Sunday, November 4, 2018

Your Chain of Chains

In 1908 the Sunshine Biscuit Company introduced a new cookie consisting of two round chocolate wafers, each embossed with a decorative pattern, sandwiching a layer of sweet white cream filling. They named their product Hydrox after the constituent atoms of a water molecule to signify purity. Four years later, their competitor, the National Biscuit Company introduced a blatant knockoff of the Hydrox cookie with drastically similar round chocolate wafers and cream filling. National Biscuit Company, later known as Nabisco, called their Hydrox knockoff the Oreo, and with it, proceeded to dominate the market. Today, Hydrox cookies barely even manage to have a cult following. They go in and out of production sporadically, depending on which conglomerate owns the rights to the name. Even when they’re being made, they can be tough to find in stores and even online. The few people who are even aware of the Hydrox cookie today would likely consider it to be an Oreo imitator, even though it was actually the Hydrox that inspired the Oreo. The Hydrox cookie shows us that being first to market with a new product does not guarantee success or marketplace domination, especially when competitors are lurking in the shadows ready to imitate your good ideas, and learn from your missteps. This kind of thing happens constantly in the chain restaurant industry. Wendy’s is a prime example. They got their start shamelessly imitating Kewpee just as Kewpee was fading into obscurity, and eventually emulated Rax with their in-store salad and hot food bars in the ‘80s and ‘90s. However, Wendy’s culinary plagiarism seems insignificant when you realize that the most famous burger from the world’s most prolific burger joint, is nothing more than a cheap copy.

Ask the average person who invented the double deck hamburger, and they’re likely to say it was McDonald’s with the Big Mac. It’s easy to see why someone would assume this. The Big Mac with its two beef patties, special sauce, and three piece sesame seed bun is ubiquitous in North America. It’s perhaps the best known menu item from the 14,000 U.S. location-strong cultural icon. The truth is, McDonald’s wasn’t the first to serve a double deck burger. Bob Wian pioneered the concept at his Glendale, California restaurant, Bob’s Pantry in 1937. Seeking to wow, and perhaps flabbergast his customers who requested something new and spectacular, Wian constructed the burger that would become known as the Big Boy, a sandwich Bob Wian constructed to look like a ridiculous tower of bread and meat. His depression-era customers, used to skimpy single-patty burgers, and decades from today’s Thickburgers, Baconators, and Double Downs were floored by his creation. The hamburger that Wian built as little more than a joke between him and his regular customers became an overnight sensation. Wian would eventually name his creation the Big Boy, after a nickname he had given to Richard Woodruf a six-year-old customer at his restaurant. Likewise, a restaurant mascot was designed based on young Woodruf’s likeness. These were the humble beginnings of the Big Boy brand.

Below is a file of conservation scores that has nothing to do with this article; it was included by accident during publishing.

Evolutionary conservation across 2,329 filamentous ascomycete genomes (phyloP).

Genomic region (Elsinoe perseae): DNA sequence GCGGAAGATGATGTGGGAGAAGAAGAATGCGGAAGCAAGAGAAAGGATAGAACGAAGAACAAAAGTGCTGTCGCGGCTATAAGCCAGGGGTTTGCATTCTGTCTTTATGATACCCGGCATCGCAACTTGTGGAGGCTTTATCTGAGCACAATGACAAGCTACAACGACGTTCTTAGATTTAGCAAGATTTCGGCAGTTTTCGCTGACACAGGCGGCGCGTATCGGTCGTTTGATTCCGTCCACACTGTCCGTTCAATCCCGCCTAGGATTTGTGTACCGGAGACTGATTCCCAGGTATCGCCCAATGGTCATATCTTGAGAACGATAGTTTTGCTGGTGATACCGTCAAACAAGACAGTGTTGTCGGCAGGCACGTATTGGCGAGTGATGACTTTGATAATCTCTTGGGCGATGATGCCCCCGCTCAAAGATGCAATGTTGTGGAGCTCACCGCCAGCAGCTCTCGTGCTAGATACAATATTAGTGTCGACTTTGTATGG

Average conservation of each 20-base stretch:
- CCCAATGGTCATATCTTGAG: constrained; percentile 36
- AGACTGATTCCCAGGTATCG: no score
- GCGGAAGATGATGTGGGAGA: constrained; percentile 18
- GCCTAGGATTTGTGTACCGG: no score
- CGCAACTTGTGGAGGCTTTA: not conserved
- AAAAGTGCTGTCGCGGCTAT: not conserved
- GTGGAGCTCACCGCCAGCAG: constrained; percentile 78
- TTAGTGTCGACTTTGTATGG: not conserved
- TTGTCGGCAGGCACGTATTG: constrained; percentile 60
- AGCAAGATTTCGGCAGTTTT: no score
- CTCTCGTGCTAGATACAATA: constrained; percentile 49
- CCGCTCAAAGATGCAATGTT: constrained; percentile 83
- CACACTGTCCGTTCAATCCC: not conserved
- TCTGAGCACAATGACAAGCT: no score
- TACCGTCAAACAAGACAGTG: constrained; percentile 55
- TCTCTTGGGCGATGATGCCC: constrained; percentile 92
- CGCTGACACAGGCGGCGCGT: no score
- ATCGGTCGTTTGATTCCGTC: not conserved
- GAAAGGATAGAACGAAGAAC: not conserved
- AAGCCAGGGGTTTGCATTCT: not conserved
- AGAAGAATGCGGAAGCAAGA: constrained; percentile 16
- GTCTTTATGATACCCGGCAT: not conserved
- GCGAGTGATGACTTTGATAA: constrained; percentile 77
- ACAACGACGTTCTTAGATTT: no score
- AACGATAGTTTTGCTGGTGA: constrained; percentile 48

At this point, those of you reading from Michigan, Ohio, Indiana, Kentucky, Southern California, and perhaps even Japan are exclaiming something to the effect of “Zap, Big Boy isn’t a broken chain! They’re everywhere!” I generally assumed the same for a long time, having lived in Big Boy country for most of my life, but once you’re more than 100 miles from the I-75 corridor, or south of the Tennessee/Kentucky state line, the fiberglass Big Boy statues suddenly disappear. This proves that Big Boy is far from a national brand, as it occupies only a relatively small specific region of the US. But how did a brand born in California end up with such a large presence on the other side of the country with only a few token locations on the west coast? Large gaps in operating territory are a hallmark of a broken chain, and a good indication that there’s a story of former greatness.